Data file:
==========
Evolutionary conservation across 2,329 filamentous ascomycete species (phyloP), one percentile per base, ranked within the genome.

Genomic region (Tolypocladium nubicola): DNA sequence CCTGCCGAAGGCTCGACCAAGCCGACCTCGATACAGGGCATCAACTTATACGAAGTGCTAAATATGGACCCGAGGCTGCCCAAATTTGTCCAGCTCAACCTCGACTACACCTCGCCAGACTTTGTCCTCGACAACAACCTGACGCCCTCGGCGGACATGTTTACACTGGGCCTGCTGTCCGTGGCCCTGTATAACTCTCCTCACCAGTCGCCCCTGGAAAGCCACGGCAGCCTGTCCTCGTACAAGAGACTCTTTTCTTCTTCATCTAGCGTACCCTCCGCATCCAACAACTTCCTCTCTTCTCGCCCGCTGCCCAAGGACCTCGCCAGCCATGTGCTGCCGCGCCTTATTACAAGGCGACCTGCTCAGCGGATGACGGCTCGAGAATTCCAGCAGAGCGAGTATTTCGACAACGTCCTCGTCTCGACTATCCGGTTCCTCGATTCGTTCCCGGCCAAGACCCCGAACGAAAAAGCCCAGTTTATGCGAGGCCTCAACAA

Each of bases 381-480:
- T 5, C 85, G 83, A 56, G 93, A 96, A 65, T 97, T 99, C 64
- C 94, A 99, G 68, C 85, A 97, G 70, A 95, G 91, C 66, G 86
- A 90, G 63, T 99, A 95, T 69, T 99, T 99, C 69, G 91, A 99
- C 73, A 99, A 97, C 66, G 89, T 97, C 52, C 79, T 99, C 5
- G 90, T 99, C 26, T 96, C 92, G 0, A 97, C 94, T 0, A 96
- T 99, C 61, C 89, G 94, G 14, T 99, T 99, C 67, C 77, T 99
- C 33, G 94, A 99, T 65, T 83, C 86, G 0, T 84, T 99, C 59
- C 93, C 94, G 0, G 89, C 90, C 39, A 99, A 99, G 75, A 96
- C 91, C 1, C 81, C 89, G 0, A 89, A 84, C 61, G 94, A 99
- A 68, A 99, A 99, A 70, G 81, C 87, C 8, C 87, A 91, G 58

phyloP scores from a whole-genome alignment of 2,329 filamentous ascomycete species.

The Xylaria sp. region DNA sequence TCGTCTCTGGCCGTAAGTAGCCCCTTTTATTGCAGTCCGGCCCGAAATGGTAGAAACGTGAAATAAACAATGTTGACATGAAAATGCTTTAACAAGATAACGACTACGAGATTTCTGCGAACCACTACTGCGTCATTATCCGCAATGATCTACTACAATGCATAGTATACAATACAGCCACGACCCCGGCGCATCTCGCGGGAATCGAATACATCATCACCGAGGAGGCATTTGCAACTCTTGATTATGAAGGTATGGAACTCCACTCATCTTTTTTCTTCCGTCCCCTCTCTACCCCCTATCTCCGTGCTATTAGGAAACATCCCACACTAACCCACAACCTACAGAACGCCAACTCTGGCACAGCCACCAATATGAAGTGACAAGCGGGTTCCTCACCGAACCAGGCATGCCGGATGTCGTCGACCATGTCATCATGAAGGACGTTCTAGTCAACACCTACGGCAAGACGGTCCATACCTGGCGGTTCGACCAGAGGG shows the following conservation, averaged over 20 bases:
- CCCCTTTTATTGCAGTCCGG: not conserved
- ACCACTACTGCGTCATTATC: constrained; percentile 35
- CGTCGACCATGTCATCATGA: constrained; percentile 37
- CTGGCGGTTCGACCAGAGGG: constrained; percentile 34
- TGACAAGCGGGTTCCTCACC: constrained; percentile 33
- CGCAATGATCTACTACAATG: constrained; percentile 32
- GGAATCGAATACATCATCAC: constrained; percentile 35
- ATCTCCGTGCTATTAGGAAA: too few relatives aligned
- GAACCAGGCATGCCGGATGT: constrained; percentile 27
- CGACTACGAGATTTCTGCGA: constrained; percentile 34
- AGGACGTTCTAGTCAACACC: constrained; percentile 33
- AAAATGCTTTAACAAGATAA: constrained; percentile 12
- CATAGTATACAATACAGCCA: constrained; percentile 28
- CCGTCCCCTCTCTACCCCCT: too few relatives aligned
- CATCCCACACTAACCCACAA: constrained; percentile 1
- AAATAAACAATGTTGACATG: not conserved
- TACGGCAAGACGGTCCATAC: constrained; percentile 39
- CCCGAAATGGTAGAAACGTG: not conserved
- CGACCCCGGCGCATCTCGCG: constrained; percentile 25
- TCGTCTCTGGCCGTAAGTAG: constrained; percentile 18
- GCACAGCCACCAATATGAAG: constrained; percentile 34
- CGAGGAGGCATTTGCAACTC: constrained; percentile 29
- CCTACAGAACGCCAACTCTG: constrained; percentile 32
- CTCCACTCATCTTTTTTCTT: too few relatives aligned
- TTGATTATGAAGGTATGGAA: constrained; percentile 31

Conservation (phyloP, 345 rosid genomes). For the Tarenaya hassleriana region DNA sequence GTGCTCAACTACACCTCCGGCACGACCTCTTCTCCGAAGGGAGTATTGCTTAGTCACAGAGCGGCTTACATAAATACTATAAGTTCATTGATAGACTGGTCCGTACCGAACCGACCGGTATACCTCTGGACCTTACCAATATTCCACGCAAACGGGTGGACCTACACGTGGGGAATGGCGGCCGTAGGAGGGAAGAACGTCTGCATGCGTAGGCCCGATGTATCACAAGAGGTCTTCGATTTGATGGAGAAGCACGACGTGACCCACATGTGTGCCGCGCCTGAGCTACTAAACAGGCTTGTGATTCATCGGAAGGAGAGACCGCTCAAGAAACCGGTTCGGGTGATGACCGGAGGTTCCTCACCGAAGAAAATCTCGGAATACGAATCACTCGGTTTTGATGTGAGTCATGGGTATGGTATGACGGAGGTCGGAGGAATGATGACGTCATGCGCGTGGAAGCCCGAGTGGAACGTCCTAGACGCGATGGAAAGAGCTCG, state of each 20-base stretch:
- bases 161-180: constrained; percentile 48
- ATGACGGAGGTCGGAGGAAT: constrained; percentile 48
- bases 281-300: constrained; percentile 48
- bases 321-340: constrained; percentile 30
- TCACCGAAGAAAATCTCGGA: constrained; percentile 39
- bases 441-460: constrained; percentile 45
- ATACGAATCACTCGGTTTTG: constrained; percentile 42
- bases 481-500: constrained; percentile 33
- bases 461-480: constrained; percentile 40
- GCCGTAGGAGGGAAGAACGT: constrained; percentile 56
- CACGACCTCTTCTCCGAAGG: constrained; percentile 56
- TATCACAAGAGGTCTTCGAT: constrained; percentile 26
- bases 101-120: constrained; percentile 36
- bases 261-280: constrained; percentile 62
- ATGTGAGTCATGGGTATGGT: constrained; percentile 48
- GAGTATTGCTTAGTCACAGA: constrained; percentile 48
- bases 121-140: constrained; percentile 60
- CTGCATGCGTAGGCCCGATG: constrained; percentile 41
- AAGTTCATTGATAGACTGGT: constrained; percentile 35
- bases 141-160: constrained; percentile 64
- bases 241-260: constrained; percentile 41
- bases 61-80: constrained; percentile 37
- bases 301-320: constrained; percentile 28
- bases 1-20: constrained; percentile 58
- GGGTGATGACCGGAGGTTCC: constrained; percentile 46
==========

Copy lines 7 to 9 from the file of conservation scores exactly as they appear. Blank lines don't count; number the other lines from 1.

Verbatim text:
- C 73, A 99, A 97, C 66, G 89, T 97, C 52, C 79, T 99, C 5
- G 90, T 99, C 26, T 96, C 92, G 0, A 97, C 94, T 0, A 96
- T 99, C 61, C 89, G 94, G 14, T 99, T 99, C 67, C 77, T 99